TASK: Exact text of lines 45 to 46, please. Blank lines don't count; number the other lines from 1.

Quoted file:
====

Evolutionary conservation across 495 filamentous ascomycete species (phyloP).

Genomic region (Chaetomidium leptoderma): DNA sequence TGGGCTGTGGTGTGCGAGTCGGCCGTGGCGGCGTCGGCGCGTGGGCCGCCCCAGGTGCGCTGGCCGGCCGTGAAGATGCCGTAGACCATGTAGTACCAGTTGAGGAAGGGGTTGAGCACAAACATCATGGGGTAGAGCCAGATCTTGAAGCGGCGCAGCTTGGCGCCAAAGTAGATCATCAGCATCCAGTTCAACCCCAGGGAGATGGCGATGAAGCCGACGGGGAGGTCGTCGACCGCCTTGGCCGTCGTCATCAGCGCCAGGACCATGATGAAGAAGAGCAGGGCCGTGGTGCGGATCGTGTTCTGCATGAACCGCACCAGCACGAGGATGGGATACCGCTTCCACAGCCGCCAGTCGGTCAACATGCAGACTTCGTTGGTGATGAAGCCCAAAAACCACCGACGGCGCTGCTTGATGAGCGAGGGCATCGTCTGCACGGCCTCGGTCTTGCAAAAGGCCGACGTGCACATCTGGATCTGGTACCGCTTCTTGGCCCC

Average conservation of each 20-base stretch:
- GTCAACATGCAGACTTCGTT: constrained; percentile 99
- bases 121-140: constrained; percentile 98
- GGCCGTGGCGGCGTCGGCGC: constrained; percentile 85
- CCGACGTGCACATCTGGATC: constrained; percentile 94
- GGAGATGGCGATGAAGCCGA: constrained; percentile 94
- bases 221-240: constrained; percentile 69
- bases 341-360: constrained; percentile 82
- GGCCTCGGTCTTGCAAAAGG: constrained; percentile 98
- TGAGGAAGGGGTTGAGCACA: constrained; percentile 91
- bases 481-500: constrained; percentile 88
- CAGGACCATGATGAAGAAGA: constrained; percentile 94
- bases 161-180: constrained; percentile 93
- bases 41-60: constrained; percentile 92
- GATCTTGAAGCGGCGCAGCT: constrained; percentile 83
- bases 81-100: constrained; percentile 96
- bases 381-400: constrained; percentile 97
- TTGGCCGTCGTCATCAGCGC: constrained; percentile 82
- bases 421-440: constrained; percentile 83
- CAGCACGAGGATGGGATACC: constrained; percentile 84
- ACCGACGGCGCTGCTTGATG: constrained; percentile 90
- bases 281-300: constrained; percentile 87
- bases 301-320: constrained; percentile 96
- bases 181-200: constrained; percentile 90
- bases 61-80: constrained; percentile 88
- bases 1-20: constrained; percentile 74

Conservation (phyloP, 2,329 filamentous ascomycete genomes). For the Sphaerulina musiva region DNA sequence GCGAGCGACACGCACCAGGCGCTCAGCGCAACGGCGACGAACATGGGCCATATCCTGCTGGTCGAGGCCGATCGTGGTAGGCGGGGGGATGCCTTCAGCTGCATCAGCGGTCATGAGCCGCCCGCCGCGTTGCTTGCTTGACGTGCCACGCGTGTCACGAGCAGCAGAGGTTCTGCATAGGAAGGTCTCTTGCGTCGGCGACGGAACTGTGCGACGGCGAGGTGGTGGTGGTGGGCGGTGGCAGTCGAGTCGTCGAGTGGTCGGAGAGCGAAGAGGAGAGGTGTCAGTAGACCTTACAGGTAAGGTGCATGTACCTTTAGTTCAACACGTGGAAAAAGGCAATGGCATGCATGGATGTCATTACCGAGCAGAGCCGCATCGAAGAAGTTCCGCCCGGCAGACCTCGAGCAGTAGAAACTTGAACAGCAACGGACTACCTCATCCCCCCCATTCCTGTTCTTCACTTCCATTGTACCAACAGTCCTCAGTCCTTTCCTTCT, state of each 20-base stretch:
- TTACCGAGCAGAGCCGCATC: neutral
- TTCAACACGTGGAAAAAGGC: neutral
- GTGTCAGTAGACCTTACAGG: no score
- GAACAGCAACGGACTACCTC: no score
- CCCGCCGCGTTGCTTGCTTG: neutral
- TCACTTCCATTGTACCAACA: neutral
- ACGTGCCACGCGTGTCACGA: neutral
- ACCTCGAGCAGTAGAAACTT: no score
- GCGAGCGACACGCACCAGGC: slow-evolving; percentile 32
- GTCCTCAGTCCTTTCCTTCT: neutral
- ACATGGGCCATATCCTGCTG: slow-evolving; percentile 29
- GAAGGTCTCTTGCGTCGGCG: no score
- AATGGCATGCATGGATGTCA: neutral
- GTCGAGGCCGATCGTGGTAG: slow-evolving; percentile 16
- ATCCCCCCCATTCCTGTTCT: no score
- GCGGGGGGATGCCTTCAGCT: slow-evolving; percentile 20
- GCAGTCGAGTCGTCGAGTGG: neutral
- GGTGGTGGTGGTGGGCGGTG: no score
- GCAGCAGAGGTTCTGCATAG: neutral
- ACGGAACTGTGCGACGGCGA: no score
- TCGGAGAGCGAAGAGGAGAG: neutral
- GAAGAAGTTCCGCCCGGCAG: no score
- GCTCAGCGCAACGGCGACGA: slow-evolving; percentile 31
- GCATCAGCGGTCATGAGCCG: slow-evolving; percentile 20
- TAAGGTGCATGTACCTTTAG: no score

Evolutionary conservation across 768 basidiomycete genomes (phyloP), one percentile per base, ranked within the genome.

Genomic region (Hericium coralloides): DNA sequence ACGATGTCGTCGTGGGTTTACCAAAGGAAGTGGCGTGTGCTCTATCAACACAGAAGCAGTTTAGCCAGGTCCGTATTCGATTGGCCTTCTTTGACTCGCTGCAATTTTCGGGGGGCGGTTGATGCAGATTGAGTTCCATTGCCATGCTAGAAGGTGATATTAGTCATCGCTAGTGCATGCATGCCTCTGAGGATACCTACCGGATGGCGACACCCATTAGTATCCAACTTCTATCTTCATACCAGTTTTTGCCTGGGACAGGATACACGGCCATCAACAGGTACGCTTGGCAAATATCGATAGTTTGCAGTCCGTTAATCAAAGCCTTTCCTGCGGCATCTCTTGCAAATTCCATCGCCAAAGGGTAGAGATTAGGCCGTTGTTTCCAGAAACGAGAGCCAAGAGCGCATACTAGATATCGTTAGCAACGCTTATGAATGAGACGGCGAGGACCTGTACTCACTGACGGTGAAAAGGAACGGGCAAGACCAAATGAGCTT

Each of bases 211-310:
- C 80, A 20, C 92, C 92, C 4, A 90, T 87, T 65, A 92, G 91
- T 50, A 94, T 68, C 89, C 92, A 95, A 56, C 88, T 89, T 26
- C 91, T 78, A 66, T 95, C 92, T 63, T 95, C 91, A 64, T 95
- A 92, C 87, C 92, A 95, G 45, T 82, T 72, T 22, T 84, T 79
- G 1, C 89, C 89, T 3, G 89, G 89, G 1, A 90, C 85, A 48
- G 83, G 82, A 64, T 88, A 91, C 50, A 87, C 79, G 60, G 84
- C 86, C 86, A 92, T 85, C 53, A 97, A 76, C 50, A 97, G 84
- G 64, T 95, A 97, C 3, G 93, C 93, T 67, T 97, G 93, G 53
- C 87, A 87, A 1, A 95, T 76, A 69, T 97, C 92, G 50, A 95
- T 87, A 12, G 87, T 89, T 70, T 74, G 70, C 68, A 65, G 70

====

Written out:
- GCGGGGGGATGCCTTCAGCT: slow-evolving; percentile 20
- GCAGTCGAGTCGTCGAGTGG: neutral